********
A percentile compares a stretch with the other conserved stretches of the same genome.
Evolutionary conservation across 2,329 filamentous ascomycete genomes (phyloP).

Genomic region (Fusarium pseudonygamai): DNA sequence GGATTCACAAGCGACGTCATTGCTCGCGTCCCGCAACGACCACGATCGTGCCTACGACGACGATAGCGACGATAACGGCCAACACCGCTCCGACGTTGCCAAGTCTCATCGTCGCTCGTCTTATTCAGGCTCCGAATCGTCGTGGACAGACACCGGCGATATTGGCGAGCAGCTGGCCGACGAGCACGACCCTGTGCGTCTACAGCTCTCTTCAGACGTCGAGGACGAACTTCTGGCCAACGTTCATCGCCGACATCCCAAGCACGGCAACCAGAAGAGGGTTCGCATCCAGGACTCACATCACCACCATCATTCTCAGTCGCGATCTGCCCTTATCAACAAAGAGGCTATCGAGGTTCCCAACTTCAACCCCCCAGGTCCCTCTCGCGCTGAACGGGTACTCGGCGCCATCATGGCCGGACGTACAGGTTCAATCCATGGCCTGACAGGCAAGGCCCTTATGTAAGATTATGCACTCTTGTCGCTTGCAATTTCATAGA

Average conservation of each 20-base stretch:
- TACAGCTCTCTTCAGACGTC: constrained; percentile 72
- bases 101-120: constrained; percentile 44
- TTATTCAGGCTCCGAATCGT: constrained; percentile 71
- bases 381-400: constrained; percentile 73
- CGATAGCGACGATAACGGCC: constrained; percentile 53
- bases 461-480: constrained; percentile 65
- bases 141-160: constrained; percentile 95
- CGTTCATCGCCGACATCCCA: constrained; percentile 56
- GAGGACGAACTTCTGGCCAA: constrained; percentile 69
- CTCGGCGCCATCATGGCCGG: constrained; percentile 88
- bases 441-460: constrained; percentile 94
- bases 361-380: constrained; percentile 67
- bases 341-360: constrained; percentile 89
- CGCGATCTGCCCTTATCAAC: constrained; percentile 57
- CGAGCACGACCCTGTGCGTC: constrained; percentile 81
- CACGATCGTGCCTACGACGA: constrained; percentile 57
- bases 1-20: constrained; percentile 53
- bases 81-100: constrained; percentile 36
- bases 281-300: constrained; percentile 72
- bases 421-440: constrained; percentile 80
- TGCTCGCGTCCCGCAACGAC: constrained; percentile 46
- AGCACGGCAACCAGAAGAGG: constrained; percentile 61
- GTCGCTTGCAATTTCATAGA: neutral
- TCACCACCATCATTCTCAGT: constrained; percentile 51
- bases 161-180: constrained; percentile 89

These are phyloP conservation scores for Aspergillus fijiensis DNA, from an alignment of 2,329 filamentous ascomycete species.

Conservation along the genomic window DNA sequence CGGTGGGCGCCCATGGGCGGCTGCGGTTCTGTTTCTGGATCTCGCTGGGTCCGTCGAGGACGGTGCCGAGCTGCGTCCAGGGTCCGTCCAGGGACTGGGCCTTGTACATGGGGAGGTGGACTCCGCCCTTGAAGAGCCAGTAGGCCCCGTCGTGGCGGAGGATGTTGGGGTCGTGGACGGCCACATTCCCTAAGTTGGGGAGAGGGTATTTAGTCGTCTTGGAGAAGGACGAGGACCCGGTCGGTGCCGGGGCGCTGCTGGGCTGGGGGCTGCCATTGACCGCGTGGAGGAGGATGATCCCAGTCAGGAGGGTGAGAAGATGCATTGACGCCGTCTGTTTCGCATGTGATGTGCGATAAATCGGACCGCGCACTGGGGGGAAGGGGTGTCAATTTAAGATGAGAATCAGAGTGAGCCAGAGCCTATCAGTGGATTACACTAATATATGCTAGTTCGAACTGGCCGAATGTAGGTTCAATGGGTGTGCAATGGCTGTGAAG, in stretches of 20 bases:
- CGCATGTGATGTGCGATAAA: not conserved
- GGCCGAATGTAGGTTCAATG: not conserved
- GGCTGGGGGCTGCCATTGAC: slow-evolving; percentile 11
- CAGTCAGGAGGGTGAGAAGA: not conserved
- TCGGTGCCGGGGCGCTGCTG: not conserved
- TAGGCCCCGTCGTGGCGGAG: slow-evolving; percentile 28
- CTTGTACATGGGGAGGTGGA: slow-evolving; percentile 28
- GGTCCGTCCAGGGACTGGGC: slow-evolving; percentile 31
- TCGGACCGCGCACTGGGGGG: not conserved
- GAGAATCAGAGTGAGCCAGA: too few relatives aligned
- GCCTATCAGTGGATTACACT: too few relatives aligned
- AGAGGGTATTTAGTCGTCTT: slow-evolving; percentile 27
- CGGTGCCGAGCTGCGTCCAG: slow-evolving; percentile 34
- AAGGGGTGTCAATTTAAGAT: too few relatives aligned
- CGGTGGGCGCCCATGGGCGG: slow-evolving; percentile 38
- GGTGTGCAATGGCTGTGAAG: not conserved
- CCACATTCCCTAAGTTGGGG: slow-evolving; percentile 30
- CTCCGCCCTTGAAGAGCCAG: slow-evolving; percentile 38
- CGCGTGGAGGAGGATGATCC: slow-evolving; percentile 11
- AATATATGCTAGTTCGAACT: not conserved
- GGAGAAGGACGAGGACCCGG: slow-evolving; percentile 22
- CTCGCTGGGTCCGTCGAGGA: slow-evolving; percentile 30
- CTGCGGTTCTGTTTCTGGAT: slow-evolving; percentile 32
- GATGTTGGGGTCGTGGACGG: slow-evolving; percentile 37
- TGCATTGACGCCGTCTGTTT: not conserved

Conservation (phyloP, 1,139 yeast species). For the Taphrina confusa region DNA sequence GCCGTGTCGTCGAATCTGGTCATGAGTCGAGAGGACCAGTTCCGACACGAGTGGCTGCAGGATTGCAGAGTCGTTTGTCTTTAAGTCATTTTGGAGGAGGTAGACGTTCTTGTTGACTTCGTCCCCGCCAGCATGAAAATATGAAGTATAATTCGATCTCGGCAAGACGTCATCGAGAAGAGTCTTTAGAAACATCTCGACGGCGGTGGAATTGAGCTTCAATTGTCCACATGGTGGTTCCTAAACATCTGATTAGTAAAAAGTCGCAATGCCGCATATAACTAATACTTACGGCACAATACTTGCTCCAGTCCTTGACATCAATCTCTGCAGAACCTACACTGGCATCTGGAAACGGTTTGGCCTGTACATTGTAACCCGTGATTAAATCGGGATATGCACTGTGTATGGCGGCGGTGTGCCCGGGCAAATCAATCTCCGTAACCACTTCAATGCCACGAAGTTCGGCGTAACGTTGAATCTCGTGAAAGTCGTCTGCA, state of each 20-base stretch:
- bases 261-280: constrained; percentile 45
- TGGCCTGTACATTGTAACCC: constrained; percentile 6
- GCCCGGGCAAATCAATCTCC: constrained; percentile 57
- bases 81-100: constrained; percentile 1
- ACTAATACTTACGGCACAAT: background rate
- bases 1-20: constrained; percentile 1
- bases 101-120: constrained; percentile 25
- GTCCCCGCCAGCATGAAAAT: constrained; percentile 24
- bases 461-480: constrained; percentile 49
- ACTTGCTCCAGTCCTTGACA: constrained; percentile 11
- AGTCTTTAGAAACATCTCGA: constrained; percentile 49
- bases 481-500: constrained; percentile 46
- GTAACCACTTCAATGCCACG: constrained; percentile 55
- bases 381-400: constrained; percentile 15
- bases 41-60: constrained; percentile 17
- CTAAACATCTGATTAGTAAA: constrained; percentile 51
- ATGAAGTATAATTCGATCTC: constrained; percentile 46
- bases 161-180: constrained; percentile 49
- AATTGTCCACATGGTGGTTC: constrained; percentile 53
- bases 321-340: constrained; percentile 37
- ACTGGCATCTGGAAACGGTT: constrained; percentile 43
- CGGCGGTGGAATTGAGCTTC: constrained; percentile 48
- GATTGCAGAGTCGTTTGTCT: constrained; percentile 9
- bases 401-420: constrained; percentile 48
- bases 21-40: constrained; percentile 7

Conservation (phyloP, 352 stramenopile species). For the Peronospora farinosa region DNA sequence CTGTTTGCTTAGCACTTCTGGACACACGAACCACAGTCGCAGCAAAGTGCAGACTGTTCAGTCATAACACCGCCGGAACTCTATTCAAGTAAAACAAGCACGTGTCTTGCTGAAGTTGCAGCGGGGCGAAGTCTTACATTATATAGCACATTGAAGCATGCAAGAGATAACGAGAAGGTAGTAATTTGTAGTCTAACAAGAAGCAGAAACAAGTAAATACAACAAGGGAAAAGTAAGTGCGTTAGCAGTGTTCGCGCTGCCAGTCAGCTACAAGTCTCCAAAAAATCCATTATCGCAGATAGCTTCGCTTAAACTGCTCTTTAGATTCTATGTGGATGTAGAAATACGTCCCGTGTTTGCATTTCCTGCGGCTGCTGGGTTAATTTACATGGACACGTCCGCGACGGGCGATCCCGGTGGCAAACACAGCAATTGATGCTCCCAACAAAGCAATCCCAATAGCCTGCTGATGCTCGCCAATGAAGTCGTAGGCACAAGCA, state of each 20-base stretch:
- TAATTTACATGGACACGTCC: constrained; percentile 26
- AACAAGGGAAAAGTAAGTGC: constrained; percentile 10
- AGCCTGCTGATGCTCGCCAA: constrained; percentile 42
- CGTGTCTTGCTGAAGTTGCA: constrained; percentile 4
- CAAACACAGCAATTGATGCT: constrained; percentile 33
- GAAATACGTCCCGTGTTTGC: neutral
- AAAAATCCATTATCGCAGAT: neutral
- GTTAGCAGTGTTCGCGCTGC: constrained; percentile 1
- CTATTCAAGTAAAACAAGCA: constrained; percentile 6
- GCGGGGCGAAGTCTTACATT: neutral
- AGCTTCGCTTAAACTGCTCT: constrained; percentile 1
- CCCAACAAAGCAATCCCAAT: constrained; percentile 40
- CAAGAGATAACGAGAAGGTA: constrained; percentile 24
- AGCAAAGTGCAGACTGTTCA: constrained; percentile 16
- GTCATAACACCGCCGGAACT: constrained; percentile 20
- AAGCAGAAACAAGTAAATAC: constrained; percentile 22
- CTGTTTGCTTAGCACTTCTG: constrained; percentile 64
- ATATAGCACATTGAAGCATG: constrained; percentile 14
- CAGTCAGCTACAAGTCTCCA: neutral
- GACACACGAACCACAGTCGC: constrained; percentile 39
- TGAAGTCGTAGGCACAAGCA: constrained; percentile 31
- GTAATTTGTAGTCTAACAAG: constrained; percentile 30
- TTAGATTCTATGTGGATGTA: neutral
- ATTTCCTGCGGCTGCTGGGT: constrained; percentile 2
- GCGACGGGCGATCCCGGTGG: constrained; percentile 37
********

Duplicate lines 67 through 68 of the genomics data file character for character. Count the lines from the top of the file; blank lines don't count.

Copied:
- ACTTGCTCCAGTCCTTGACA: constrained; percentile 11
- AGTCTTTAGAAACATCTCGA: constrained; percentile 49